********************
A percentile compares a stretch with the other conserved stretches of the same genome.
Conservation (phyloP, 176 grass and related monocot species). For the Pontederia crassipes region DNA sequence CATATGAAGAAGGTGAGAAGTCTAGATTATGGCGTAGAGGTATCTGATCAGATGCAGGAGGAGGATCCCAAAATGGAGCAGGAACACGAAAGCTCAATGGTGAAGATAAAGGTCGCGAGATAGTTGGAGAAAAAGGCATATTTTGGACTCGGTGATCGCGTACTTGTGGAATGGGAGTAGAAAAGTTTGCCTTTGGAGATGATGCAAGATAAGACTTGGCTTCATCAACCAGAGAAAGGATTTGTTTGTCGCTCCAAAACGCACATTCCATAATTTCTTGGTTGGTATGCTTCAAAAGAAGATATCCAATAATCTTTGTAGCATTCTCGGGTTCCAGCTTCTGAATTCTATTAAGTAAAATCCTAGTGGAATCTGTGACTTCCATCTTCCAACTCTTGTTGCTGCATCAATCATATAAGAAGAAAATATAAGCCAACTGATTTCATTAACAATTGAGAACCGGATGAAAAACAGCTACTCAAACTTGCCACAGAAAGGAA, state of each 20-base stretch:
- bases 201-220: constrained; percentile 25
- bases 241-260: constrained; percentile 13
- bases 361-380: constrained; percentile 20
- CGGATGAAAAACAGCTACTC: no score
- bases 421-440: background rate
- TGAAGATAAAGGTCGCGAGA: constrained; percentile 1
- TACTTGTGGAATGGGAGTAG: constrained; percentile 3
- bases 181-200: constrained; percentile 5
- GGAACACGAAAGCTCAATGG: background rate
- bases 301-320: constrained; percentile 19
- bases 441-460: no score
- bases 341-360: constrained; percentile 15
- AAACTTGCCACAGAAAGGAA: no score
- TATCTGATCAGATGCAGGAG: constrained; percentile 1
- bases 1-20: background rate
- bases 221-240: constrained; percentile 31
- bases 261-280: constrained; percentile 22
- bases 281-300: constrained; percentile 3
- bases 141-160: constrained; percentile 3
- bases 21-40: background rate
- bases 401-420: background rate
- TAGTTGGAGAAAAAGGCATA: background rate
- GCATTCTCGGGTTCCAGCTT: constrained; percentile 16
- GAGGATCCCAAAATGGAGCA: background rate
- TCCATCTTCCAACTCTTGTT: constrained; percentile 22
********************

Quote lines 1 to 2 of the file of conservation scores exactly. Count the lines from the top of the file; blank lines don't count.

A percentile compares a stretch with the other conserved stretches of the same genome.
Conservation (phyloP, 176 grass and related monocot species). For the Pontederia crassipes region DNA sequence CATATGAAGAAGGTGAGAAGTCTAGATTATGGCGTAGAGGTATCTGATCAGATGCAGGAGGAGGATCCCAAAATGGAGCAGGAACACGAAAGCTCAATGGTGAAGATAAAGGTCGCGAGATAGTTGGAGAAAAAGGCATATTTTGGACTCGGTGATCGCGTACTTGTGGAATGGGAGTAGAAAAGTTTGCCTTTGGAGATGATGCAAGATAAGACTTGGCTTCATCAACCAGAGAAAGGATTTGTTTGTCGCTCCAAAACGCACATTCCATAATTTCTTGGTTGGTATGCTTCAAAAGAAGATATCCAATAATCTTTGTAGCATTCTCGGGTTCCAGCTTCTGAATTCTATTAAGTAAAATCCTAGTGGAATCTGTGACTTCCATCTTCCAACTCTTGTTGCTGCATCAATCATATAAGAAGAAAATATAAGCCAACTGATTTCATTAACAATTGAGAACCGGATGAAAAACAGCTACTCAAACTTGCCACAGAAAGGAA, state of each 20-base stretch: